Control of peritoneal macrophage phenotype by microRNAs


Peritoneal fibrosis is a major cause of treatment failure in peritoneal dialysis, which is linked to repeat episodes of infection-driven peritoneal inflammation.  Macrophages are a heterogeneous population of immune cells essential for response to infection, inflammation, and are implicated in tissue repair and fibrosis.  My research highlights the importance of microRNAs in the regulation of peritoneal macrophage phenotype.  microRNAs are post-transcriptional regulators of gene expression that play fundamental roles in regulation of cellular phenotype.  I have defined the microRNA expression profiles of the peritoneal macrophage subpopulations and identified specific dysregulated microRNAs in peritoneal fibrosis. I have developed lentiviral techniques to manipulate specific microRNA expression in vitro and in vivo to determine the precise function in macrophage inflammatory response.  The continuation of this research has the potential to improve peritoneal dialysis patient outcomes by 1) development of diagnostic microRNA biomarkers predictive of treatment failure and 2) therapeutic interventions to prevent peritoneal fibrosi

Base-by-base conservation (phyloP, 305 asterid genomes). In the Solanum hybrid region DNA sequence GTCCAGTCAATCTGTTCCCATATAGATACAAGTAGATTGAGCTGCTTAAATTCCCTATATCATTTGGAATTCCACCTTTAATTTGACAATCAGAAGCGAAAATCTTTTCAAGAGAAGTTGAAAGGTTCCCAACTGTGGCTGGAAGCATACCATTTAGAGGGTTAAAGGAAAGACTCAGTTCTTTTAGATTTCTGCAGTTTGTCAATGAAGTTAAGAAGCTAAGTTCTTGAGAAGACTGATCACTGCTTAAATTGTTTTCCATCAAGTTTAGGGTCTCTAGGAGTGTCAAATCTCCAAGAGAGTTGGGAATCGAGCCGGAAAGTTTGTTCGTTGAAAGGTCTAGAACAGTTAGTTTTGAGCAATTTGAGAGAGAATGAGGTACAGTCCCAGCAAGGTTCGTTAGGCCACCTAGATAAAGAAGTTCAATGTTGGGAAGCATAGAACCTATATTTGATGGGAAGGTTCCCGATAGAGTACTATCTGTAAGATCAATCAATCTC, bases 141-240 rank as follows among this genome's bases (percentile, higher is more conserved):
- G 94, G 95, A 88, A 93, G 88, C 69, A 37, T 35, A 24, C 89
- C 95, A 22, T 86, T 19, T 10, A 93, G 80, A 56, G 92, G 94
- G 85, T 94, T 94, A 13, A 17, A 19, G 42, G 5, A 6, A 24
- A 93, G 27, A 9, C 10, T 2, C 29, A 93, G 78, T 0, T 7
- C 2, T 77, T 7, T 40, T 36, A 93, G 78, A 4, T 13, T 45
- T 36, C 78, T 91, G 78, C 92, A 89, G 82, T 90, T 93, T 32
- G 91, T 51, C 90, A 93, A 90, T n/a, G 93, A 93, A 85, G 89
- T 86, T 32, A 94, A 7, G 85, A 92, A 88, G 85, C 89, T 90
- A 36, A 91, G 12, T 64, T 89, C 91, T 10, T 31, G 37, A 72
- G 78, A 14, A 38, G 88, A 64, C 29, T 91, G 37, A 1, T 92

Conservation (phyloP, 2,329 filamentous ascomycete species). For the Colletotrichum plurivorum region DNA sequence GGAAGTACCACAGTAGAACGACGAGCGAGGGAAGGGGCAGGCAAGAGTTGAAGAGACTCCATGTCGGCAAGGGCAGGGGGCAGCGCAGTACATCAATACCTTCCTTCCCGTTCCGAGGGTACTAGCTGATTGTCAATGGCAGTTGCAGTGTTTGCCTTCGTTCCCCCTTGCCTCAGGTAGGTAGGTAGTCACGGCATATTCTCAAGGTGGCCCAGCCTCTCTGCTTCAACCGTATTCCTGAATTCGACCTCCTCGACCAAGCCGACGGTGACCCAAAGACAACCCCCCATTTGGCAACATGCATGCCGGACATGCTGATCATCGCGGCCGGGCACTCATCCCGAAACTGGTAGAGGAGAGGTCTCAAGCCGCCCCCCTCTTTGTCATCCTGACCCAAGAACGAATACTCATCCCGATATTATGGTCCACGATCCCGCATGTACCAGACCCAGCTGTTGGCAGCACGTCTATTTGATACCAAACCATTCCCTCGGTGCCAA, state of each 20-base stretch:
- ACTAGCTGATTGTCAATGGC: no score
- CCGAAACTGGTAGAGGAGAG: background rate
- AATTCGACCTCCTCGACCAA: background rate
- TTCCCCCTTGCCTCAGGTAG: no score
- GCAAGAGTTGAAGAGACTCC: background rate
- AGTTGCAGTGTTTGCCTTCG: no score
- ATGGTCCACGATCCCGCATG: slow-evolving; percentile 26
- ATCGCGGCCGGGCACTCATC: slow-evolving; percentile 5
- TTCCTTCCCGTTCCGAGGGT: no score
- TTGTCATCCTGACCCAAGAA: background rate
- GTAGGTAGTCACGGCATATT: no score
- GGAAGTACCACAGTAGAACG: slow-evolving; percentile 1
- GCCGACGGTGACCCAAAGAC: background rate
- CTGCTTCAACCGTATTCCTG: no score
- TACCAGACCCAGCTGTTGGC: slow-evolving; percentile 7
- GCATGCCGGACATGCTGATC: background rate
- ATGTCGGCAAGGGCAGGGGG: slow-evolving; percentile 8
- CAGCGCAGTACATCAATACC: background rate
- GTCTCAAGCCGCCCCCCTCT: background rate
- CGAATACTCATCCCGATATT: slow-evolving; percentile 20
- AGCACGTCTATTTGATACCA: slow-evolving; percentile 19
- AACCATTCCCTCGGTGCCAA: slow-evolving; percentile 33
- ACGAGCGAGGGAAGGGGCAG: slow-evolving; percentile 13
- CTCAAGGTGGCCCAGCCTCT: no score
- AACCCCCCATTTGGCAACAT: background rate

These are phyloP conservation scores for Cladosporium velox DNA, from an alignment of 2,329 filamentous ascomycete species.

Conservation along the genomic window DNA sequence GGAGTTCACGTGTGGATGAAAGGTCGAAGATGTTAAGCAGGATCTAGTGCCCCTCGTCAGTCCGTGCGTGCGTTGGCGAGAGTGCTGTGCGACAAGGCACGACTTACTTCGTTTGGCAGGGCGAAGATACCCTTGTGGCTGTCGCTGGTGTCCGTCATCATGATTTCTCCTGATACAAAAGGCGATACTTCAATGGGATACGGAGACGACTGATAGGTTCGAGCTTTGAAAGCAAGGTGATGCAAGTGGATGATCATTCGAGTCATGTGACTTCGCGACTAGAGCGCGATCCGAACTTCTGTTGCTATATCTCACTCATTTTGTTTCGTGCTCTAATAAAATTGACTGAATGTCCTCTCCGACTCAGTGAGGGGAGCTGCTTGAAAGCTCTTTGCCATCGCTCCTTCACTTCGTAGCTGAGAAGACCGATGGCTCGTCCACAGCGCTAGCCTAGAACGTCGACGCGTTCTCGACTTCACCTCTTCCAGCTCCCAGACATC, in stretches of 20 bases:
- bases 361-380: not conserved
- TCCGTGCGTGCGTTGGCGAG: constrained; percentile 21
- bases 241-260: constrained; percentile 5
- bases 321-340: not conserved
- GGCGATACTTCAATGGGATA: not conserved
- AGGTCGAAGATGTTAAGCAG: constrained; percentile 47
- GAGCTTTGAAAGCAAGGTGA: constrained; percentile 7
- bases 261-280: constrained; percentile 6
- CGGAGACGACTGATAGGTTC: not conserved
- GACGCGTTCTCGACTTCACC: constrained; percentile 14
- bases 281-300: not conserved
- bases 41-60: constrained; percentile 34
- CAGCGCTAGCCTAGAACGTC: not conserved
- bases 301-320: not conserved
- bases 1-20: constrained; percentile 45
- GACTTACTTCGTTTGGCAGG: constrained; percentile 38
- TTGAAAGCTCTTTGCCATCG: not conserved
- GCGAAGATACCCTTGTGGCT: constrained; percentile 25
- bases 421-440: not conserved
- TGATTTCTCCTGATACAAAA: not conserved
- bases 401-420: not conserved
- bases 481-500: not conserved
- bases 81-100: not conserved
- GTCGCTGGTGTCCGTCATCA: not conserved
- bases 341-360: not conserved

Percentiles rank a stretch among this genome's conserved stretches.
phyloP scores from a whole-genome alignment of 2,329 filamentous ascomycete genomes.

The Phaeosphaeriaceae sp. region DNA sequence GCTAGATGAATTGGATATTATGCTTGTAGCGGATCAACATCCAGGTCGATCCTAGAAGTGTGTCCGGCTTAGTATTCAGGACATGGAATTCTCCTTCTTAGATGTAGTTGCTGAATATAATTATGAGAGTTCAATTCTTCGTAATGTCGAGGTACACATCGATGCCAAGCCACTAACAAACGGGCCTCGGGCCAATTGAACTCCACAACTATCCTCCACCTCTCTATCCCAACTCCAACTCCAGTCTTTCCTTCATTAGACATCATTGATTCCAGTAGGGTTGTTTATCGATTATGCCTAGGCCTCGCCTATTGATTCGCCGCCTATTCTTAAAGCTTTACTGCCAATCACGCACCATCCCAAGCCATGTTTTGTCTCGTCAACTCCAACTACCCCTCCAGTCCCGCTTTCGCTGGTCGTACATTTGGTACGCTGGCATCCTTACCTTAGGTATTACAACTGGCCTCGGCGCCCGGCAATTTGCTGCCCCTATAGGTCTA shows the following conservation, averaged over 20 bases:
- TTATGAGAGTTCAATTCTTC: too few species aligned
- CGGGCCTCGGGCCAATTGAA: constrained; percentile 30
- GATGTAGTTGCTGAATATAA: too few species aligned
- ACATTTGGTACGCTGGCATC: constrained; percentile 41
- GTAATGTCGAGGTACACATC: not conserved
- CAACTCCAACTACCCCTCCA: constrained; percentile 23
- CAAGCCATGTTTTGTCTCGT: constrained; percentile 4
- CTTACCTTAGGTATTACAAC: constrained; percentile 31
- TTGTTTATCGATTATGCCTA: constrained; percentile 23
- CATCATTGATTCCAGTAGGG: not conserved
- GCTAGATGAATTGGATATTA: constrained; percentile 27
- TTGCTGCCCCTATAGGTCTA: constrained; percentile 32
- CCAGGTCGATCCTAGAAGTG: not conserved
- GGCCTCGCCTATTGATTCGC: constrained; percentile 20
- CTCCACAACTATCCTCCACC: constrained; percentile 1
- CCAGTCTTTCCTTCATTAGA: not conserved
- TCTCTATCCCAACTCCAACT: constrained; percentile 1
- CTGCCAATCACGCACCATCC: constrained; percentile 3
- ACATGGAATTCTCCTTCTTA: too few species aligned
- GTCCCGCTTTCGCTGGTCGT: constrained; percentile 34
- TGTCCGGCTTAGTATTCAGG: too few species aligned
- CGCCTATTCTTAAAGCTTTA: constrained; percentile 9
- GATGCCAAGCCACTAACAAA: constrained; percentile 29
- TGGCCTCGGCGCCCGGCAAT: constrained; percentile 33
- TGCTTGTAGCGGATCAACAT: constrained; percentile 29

Research aims:

1. Define macrophage microRNA expression profiles in peritoneal fibrosis

2. Determine the functions/targets of specific macrophage microRNAs

3. Identification of therapeutic targets for prevention of peritoneal fibrosis


Dr Robert H Jenkins

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